In 2006 we were promoted back to the premier league and in 2009 we surprisingly managed to reach a Scottish Cup Semi Final against Glasgow Rangers. I could not come back for it and it was not on regular tv in the US. I managed to find a Rangers supporters club that was showing it in New York. A 2 hour drive from my home. The game started at 7.30am US time. I booked a hotel in New York for the Friday night and was outside the supporters bar at 7am. I had my st Mirren shirt and my 27 year old scarf on. The first 3 people to show up were 3 other St Mirren fans. By the time the game started there were about 20 Rangers fans and the 4 of us. We took the far end of the bar. Rangers scored in the first 3 minutes, we were never in it and it finished 3-0. I left before the end and as I walked out one of the Rangers fans told me to fxxk off. Nice bunch. 

In 2010, we reached the League Cup Final. It was our first final since 1987 and again it was against Glasgow Rangers. We were huge outsiders. But I had to come home. The stadium was full. 10,000 St Mirren fans and about 40,000 Rangers. Late in the game Rangers had 2 players red carded. This was it. Our time had come. The long wait for another trophy was going to come to an end. We were playing well. We had looked the more likely to score, before the red cards. Surely now we had a 2 player advantage we would be victorious. But once it looked like it was there for us we could not grab it. The Rangers fans created an incredible atmosphere. You could feel the electricity in the stadium. Their players rose to it. Our players froze. We stopped playing. As fluent as we had looked we lost all composure. Passes went astray players were gripped by fear. With a few minutes to go we lost a goal. Disaster. It was over. Lost 1-0. I flew home the next day. Gutted. It was painful.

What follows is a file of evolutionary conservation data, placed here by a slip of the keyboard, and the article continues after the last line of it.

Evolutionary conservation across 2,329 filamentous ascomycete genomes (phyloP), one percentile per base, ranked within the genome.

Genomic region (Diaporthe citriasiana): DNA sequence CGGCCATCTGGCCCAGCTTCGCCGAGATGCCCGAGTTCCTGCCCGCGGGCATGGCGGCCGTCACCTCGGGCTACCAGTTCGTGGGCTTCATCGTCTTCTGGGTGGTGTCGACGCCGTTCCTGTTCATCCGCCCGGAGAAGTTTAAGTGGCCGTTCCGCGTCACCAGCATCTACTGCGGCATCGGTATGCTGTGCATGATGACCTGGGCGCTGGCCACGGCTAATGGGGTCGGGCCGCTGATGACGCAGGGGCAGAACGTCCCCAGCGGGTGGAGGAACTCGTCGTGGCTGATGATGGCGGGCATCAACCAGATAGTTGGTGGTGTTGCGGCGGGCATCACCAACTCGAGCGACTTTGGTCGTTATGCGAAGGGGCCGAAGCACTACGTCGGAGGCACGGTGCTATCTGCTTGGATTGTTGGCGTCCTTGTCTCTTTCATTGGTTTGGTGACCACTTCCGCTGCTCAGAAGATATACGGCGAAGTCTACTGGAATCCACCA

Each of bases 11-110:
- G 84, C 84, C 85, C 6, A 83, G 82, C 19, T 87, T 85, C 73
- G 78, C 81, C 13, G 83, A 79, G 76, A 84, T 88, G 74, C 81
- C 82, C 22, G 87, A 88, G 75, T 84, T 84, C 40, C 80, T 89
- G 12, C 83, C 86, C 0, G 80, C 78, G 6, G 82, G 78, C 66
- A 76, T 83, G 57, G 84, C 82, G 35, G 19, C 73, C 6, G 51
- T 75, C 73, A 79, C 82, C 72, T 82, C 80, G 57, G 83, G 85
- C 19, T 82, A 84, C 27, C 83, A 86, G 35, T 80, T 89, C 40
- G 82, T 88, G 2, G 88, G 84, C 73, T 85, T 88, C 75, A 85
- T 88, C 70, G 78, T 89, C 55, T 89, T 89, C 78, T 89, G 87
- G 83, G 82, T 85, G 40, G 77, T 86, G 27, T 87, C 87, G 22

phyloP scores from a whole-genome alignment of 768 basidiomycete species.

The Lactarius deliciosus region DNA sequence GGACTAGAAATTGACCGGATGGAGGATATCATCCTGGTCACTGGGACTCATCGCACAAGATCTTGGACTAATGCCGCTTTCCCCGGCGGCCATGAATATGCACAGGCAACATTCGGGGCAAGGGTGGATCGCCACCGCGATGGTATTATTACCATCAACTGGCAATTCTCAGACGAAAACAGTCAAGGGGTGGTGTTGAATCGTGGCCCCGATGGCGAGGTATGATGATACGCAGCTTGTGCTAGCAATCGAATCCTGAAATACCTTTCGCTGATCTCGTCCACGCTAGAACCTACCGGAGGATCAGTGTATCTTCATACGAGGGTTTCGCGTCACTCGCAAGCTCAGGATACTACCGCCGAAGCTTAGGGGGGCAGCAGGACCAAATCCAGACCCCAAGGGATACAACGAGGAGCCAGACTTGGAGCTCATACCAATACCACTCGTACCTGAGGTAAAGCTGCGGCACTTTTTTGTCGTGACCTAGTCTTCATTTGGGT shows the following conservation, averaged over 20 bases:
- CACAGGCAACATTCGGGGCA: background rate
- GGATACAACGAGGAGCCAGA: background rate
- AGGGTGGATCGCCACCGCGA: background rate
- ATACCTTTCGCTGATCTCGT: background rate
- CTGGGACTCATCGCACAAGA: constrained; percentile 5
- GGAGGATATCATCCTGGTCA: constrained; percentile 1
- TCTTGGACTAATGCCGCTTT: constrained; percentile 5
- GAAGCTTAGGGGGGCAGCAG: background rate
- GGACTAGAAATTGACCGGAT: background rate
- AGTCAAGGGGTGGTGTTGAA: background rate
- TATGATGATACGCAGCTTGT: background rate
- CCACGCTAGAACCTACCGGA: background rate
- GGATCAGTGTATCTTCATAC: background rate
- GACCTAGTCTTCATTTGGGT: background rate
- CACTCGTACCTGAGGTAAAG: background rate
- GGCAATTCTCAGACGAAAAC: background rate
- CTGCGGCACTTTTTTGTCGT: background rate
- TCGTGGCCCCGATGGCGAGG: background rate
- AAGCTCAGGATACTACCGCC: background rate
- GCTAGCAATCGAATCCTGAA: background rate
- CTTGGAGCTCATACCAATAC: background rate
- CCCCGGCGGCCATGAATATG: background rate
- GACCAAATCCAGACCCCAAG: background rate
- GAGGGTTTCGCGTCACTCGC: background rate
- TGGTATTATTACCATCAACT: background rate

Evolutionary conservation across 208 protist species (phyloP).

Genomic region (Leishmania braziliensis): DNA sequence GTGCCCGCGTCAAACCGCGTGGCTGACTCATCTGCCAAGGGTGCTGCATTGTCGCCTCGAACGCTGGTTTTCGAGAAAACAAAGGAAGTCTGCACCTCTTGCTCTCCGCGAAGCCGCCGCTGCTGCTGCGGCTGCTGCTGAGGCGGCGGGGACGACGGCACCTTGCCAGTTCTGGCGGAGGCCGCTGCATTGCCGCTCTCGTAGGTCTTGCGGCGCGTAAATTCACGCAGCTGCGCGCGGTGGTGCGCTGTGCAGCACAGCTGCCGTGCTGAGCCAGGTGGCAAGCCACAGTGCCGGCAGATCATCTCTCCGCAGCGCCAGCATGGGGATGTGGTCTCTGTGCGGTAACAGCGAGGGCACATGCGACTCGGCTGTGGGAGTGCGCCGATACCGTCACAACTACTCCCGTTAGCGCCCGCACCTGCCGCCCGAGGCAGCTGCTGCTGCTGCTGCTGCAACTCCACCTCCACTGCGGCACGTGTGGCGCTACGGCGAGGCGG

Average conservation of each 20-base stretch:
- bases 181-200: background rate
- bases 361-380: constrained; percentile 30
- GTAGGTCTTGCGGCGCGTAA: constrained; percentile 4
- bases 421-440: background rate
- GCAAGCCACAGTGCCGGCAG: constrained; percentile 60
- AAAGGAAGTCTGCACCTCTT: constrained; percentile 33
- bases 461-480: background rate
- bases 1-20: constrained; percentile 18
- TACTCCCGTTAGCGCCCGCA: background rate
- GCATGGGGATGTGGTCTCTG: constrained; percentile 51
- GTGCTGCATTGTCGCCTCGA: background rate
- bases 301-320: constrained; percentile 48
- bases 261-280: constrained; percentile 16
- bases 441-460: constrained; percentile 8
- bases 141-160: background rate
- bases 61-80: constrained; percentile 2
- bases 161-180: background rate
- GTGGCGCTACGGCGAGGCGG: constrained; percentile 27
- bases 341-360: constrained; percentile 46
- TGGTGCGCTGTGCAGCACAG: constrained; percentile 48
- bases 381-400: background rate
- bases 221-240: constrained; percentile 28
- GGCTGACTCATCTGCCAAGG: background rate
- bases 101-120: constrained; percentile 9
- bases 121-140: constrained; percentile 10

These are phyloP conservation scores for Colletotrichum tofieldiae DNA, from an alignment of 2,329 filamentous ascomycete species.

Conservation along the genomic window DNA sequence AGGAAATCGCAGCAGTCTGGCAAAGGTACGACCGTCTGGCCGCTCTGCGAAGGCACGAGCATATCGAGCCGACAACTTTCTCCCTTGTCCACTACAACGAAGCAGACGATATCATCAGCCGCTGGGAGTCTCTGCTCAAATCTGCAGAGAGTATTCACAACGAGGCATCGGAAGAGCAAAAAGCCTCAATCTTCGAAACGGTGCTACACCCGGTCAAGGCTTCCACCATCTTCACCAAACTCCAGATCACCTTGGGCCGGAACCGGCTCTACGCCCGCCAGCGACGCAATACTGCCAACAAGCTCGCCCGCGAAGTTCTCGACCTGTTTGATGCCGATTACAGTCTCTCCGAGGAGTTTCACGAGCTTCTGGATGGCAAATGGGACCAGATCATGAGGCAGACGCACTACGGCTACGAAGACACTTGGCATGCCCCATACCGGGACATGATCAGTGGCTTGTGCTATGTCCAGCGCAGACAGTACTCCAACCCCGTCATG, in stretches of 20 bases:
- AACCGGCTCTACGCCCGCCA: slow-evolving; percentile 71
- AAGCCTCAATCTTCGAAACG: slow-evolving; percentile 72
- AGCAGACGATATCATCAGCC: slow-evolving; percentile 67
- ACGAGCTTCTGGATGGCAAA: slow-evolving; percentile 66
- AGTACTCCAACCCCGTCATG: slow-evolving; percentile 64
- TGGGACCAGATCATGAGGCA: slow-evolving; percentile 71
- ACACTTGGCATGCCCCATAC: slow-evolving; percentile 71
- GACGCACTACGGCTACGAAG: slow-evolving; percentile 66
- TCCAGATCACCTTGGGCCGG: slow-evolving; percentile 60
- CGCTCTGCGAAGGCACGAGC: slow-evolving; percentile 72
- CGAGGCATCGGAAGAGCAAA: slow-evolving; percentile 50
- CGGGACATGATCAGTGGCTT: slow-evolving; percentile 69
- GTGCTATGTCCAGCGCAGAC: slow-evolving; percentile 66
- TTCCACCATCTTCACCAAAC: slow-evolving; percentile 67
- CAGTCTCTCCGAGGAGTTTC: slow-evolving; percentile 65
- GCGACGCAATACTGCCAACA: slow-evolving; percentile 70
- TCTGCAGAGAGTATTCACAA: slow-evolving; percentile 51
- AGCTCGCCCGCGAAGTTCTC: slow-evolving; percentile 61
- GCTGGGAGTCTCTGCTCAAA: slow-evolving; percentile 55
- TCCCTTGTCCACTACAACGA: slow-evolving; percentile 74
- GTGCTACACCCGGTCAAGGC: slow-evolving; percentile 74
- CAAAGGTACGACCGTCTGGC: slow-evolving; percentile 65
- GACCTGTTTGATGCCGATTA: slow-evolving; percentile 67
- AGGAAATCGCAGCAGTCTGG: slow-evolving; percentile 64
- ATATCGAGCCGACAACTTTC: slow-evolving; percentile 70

And so to March 17th. 2013. The old scarf is back on and I am standing next to my dad surrounded by 17000 St Mirren fans. The stadium is full. Our oppoents, Hearts from Edinburgh, fill the rest of the seats to a 45,000 capacity. As our manager Danny Lennon leads the players out the noise is deafening. 

The game starts. 

Hearts have all the ball. St Mirren are racked with nerves. No-one seems to be able to bring any composure to the team. Even our more experienced players are toiling and it is no surprise that after 10 minutes Hearts score. A good goal but avoidable. For the next 20 minutes it is all Hearts. We should be 4 down as they miss chance after chance. But there is a calmness in the St Mirren end of the stadium. Almost a sense of inevitability. It’s St Mirren. We don’t really win stuff. Things go wrong for us. The crowd are quiet. Waiting for Hearts to put us out of our misery with another couple of goals. 

And then from nowhere it happens. Right before half time we score. A breakaway from nothing. Beautiful pass from Steven Thompson to Gary Teale. A great run and instead of trying to shoot, which most players would have done he squares the ball to the on rushing Asmi Goncalves who strokes it into an open goal from 10 yards. The St Mirren end erupts. The feeling of relief is palpable. We should be gone and we are level. Shortly after the referee blows for half time. Half time passes very quickly. I go inside and watch the goals on the tv monitor. We should be beaten already and we are not. Could this be our day. Hearts must be a bit deflated and we are energized by the equalizer. 

The second half begins. 

46 seconds gone and the ball is crossed in from the left towards our talisman Steven Thompson. Steven Thompson the lifelong St Mirren fan who stood on the terraces as an 8 year old in 1987 watching St Miiren win their last trophy. Who won every honor there is to win with Rangers. Who went to England and played in the Premiership while also playing 16 times for Scotland. And who as the offers came in for him made the decision to earn a lot less money but to finish his career at the club he has supported all his life. He loses his marker and with one move lashes the ball into the back of the net. 46 seconds gone in the second half and we have turned it round. We are ahead. The St Mirren end is bouncing.